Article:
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PinePhone Battery/Char­ger

Some information about the battery/char­ging and realted topics is in the intro guide.


Battery that comes with PinePhone is specified to be charged to 4.35V and there are some data available from the manufacturer, that can be used to calculate remaning capacity from open-circuit voltage and battery temperature. Maximum continuous charging current (AKA fast-charge) is ~1.3A which matches well enough to the default charging current set in the PMIC. Default charge termination voltage is 4.2V.


My measurements

I have also performed my own measurements of the battery. I did a full charge and then discharged the battery by letting the phone idle at around 1W power consumption, until the battery voltage under load fell to ~3V. Then I charged the battery at ~0.25C until it was full again.

The phone was idle with all wireless interfaces powered down and with only two processes running (init + measurement script) to achieve as smooth power consumption profile as possible.

Voltage vs. capacity reported by PMIC

The results show that capacity reported by PMIC doesn't match reality at high charge levels/vol­tages. The power consumption was smooth the entire discharge cycle, and the capacity should have been falling in linear fashion.

Voltage vs. power consumption

The power consumption was steadily dropping as the battery voltage got lower. The difference between power consumption at the beginning and at the end was ~11%, which is significant. This is explainable by the phone's use of linear voltage regulators, that have worsening efficiency whith rising difference between the input and output voltages.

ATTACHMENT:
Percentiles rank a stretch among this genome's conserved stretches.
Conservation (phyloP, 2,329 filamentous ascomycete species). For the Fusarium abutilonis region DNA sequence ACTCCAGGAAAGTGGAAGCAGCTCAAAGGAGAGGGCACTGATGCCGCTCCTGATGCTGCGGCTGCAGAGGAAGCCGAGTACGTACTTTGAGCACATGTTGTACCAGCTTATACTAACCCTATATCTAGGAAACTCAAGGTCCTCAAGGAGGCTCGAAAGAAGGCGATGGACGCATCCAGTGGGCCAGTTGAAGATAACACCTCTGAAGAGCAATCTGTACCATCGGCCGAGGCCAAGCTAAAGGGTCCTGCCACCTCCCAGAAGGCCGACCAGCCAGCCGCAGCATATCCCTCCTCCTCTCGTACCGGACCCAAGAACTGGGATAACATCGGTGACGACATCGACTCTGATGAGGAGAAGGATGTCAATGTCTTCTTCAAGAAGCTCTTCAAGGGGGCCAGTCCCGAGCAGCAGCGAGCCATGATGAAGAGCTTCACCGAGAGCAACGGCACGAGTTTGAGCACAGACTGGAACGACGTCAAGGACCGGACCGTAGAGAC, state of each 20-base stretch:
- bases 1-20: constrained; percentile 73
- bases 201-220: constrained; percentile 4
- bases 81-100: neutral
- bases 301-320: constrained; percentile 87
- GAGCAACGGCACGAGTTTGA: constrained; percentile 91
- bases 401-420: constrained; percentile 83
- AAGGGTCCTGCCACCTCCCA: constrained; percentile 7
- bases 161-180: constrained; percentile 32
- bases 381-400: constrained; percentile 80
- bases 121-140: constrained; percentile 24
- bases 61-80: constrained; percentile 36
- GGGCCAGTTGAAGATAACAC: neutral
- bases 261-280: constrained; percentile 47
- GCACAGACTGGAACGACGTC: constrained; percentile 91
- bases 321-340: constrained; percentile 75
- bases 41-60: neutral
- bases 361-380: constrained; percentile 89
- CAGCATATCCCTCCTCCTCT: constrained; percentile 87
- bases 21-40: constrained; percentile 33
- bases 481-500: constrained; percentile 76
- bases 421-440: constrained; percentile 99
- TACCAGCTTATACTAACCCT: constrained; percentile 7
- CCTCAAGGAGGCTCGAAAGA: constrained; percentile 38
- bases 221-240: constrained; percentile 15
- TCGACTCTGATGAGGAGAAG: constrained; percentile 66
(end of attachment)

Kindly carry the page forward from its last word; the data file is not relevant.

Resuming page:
Voltage vs. charge/dis­charge current

This shows that the dicharge cycle took 12h and the charge cycle took 4.7h at 0.25C. At 0.5C (fast charge), the charge time should be around 2.5h. Though it's not recommended to use the fast charge all the time, as it decreases the battery's life expectancy.

Voltage vs. OCV reported by PMIC vs. OCV calculated from the current load

I took the RDC (internal resistance of the battery) as reported by PMIC and calculated OCV voltage using the current and the voltage under load. The results match the reported OCV voltage by the PMIC. This shows that PMIC does the same. The current OCV voltage is not measured by PMIC, it's just calculated.

Improved capacity reporting

Based on the raw data, I've calculated that the battery has the total capacity of 12Wh, by summing up work done by the battery for each 1 minute measurement interval of the discharge cy­cle.

To improve the percentual capacity reporting in Linux, I've created a OCV/capacity table and patched the axp20x-battery.c driver to report capacity based on detailed OCV/capacity curve that can be put into the device tree. This uses much more data points than the PMICs internal OCV table, and will eventually also allow for specifying multiple OCV/capacity curves for various battery temperatures.

To support charging to 4.35V, I've patched the driver to allow to set the higher charge termination voltage via sysfs:

Some considerations when charging to 4.35V

Modem's re­commended maximum Vbat voltage is 4.3V. Absolute maximum is 4.7V. At the end of the charging cycle, the modem voltage may exceed the recommended maximum voltage by ~50–75mV for a brief period of time (eg. ~1h). This will happen especially if modem is in low power state, otherwise various losses on the PCB traces and power switch would contribute to modem seeing a lower than Vbat voltage.

Personally, I'm not worried. But it's your decision to make whether you want to charge to 4.35V or not.